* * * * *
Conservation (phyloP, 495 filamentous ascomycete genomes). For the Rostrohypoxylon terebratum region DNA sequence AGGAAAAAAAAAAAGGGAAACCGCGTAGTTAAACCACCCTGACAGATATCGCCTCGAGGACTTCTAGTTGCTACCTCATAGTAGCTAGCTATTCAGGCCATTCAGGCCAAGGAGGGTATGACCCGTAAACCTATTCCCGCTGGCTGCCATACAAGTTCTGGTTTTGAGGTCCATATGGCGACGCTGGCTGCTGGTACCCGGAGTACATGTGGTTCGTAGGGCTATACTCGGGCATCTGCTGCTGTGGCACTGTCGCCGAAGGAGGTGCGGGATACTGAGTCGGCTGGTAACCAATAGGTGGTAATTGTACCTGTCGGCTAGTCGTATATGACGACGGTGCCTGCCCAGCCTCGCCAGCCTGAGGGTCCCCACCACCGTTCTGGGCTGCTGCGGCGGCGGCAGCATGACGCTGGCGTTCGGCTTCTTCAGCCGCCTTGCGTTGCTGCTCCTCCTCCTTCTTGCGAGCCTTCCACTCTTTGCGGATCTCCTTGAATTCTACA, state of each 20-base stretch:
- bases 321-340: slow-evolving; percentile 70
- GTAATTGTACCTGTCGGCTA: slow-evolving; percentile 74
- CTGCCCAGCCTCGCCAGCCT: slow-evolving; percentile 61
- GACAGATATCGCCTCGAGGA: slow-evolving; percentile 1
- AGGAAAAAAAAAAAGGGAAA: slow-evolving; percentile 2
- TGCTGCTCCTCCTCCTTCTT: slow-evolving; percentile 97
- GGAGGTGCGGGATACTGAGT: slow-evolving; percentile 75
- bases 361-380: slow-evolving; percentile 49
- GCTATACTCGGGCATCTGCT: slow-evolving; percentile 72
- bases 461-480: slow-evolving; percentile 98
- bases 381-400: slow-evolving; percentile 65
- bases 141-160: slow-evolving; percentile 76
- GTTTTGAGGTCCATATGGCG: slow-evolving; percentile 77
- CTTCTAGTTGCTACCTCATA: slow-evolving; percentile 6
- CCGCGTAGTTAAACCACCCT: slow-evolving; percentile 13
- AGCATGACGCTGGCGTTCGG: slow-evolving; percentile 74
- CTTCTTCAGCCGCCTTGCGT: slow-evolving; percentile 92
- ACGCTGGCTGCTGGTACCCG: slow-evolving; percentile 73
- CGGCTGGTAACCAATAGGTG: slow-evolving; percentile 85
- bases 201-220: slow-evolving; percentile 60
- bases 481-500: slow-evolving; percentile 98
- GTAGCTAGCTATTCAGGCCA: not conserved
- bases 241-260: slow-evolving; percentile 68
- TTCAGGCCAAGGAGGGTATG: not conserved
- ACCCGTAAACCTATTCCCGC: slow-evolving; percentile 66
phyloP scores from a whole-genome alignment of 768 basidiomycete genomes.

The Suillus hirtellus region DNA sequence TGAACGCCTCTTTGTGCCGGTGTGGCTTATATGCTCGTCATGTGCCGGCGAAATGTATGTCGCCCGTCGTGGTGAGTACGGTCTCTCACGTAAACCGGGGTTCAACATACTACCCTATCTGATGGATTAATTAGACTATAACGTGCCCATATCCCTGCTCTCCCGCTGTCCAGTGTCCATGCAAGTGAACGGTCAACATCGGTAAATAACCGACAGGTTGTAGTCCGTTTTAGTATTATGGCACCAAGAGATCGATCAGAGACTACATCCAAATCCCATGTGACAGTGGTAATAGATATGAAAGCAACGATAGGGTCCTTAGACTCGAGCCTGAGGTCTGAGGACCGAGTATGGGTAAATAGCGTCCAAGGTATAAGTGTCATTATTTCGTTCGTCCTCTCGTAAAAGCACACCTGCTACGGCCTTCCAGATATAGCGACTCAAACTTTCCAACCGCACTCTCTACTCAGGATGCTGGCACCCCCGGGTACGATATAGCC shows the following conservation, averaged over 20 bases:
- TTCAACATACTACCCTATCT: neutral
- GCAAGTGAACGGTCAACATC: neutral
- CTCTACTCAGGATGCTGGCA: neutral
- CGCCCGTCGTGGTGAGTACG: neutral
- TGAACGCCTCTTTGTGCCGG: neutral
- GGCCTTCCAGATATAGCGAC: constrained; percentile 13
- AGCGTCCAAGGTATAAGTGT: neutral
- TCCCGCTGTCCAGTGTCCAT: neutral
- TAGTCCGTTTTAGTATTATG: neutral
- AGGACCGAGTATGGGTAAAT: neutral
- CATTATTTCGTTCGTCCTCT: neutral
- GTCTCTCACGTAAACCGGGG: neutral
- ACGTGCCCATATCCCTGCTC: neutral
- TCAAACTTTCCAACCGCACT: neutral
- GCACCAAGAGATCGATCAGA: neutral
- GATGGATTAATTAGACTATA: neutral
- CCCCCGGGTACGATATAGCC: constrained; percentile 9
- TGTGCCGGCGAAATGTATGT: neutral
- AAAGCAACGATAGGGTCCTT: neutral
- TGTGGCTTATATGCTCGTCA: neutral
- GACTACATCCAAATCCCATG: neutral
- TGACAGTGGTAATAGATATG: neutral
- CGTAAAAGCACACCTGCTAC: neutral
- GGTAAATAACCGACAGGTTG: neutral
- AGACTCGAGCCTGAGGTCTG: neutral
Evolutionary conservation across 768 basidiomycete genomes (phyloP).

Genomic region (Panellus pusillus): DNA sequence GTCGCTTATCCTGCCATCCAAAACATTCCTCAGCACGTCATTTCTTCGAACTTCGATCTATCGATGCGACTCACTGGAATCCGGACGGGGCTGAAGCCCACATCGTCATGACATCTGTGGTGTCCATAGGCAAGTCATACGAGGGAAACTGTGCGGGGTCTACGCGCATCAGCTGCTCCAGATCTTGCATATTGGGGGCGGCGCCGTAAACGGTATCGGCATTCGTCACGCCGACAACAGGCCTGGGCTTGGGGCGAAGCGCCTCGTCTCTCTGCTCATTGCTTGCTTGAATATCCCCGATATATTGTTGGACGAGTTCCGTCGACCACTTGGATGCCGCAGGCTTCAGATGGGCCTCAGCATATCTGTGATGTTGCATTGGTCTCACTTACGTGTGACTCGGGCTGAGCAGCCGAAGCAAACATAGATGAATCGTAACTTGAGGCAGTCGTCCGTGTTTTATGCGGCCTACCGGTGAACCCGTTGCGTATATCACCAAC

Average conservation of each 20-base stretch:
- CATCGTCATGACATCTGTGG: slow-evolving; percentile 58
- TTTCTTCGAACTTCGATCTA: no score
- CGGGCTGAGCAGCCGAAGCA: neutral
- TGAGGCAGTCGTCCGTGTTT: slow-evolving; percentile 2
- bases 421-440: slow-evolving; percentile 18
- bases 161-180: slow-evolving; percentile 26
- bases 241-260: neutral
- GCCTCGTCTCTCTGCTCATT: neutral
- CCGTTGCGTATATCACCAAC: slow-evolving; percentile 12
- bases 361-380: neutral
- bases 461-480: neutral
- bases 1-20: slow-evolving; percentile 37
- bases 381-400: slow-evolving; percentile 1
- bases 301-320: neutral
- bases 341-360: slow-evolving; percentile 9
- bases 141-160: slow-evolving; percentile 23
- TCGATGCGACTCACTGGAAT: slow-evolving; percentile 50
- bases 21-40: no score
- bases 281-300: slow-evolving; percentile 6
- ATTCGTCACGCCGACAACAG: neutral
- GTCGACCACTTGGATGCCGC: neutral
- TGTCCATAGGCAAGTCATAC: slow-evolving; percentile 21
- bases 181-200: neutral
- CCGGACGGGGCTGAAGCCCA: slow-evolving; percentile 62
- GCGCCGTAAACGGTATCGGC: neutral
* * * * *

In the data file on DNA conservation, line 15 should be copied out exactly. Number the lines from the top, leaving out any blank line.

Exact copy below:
- CTTCTAGTTGCTACCTCATA: slow-evolving; percentile 6